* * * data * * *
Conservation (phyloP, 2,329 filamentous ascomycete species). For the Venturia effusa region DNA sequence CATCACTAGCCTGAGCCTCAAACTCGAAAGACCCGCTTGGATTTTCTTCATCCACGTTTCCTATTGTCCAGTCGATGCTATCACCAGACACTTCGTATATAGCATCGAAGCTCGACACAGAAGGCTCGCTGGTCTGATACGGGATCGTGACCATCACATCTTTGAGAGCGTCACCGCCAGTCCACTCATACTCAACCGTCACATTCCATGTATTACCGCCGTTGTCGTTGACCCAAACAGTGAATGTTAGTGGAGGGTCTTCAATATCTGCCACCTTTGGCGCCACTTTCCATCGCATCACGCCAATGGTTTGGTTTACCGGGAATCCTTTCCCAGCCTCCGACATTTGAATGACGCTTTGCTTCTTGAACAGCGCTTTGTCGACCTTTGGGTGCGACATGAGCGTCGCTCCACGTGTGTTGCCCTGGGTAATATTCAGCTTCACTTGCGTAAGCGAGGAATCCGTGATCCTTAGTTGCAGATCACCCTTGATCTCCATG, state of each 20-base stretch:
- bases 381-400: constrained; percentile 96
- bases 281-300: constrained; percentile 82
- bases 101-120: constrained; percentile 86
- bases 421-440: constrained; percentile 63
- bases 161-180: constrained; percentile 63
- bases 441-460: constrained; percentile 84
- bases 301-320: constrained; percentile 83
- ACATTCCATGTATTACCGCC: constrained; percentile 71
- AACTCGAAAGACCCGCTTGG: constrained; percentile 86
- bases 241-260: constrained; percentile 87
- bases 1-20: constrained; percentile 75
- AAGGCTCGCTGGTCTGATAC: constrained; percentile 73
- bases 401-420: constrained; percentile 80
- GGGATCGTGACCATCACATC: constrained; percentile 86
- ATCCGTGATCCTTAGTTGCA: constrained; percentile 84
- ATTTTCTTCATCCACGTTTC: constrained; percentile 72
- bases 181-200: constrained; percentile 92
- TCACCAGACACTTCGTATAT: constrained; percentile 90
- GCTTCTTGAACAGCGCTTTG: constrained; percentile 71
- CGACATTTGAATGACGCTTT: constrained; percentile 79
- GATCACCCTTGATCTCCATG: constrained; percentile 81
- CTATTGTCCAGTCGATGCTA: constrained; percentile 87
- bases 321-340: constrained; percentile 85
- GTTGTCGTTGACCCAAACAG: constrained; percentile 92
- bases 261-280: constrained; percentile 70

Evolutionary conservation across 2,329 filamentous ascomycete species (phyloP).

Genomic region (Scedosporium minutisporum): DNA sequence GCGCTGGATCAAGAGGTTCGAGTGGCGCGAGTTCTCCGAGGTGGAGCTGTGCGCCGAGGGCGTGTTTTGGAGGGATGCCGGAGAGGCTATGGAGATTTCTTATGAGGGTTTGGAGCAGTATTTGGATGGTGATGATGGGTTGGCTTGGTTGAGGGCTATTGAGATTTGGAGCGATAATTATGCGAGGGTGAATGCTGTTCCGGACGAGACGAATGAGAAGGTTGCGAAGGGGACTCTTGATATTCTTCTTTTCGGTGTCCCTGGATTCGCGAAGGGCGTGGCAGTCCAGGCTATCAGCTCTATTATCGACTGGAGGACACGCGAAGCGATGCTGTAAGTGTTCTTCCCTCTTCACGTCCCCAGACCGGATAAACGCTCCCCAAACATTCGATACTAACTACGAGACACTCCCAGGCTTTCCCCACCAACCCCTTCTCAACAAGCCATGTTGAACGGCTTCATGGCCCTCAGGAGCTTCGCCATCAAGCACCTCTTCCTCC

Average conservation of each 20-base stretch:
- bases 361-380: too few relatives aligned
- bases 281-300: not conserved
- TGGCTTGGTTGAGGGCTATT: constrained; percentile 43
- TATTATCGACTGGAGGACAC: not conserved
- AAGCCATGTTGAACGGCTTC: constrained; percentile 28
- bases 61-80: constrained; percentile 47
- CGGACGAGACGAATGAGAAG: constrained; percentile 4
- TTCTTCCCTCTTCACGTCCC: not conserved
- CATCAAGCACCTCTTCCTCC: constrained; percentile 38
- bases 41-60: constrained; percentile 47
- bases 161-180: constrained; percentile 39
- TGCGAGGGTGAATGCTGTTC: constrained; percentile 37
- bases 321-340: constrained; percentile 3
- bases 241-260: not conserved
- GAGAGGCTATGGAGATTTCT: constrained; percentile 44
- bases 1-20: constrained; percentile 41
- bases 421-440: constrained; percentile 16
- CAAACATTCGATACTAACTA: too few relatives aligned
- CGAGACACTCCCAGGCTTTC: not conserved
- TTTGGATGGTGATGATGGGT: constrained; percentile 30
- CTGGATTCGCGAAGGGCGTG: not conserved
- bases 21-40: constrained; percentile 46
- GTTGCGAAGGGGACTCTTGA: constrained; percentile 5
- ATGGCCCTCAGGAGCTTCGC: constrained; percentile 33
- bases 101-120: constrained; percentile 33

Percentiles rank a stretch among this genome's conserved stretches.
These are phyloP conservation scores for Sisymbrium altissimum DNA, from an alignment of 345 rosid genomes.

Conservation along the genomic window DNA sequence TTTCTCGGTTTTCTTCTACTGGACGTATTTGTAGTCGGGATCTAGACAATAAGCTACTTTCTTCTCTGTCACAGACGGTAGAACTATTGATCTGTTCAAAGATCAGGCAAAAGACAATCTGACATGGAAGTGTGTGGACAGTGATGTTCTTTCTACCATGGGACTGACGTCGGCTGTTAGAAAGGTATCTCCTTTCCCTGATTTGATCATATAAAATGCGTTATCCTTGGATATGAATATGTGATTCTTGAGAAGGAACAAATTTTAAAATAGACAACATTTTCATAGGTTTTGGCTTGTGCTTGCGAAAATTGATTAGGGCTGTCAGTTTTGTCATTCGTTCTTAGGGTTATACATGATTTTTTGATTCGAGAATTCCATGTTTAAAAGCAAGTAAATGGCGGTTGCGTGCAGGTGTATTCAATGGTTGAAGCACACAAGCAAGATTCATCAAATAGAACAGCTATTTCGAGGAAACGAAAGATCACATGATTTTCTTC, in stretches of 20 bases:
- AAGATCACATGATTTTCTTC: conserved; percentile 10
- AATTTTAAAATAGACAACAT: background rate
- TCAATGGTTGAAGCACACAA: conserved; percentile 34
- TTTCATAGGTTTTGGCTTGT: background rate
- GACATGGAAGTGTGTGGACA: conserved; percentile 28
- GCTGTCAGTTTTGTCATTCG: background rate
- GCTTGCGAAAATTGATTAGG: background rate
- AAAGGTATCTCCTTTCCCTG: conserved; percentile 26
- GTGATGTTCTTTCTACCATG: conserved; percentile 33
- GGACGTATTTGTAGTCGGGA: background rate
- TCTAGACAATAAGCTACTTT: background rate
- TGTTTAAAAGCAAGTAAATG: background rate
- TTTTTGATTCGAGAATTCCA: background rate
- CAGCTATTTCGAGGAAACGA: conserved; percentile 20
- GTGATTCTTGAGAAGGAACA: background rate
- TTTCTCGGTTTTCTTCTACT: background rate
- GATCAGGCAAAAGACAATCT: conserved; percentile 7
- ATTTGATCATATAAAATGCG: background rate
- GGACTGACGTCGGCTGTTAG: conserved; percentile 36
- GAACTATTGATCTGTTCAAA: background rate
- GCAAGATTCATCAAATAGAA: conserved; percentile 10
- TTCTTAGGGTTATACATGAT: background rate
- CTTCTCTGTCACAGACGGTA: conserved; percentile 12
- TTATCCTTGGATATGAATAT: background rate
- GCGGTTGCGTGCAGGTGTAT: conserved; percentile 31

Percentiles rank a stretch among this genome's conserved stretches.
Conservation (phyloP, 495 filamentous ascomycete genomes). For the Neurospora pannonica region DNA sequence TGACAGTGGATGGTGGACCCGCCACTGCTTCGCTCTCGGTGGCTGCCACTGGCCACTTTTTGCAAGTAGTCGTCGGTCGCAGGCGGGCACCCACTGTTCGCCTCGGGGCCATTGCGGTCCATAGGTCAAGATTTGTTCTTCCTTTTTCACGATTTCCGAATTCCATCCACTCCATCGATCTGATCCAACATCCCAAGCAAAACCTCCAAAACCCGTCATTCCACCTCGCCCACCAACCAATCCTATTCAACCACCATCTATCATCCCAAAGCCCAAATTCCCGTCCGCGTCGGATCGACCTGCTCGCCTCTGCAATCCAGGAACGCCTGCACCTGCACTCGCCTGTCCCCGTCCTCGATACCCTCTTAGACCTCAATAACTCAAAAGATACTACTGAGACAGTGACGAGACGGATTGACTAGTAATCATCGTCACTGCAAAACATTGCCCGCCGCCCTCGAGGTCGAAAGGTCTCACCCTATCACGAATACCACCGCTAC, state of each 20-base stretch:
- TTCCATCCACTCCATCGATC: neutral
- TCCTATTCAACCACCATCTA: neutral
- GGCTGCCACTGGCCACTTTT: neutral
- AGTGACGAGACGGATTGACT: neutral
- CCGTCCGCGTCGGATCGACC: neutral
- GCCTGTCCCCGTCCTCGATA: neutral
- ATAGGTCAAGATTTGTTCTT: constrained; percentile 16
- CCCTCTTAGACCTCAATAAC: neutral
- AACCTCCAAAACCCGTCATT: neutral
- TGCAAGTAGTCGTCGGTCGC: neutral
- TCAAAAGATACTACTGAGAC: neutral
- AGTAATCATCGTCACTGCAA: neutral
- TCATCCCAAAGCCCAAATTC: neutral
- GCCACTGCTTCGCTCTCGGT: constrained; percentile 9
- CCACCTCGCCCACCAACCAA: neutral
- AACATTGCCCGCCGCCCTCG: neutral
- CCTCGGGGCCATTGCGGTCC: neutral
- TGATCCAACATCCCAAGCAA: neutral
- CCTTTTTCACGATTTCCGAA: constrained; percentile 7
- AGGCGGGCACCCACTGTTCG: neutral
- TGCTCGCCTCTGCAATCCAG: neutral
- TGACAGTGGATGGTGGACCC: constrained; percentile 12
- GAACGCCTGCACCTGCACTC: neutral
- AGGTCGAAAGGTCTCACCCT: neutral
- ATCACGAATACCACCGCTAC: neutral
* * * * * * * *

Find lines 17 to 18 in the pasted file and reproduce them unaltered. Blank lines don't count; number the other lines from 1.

- ATTTTCTTCATCCACGTTTC: constrained; percentile 72
- bases 181-200: constrained; percentile 92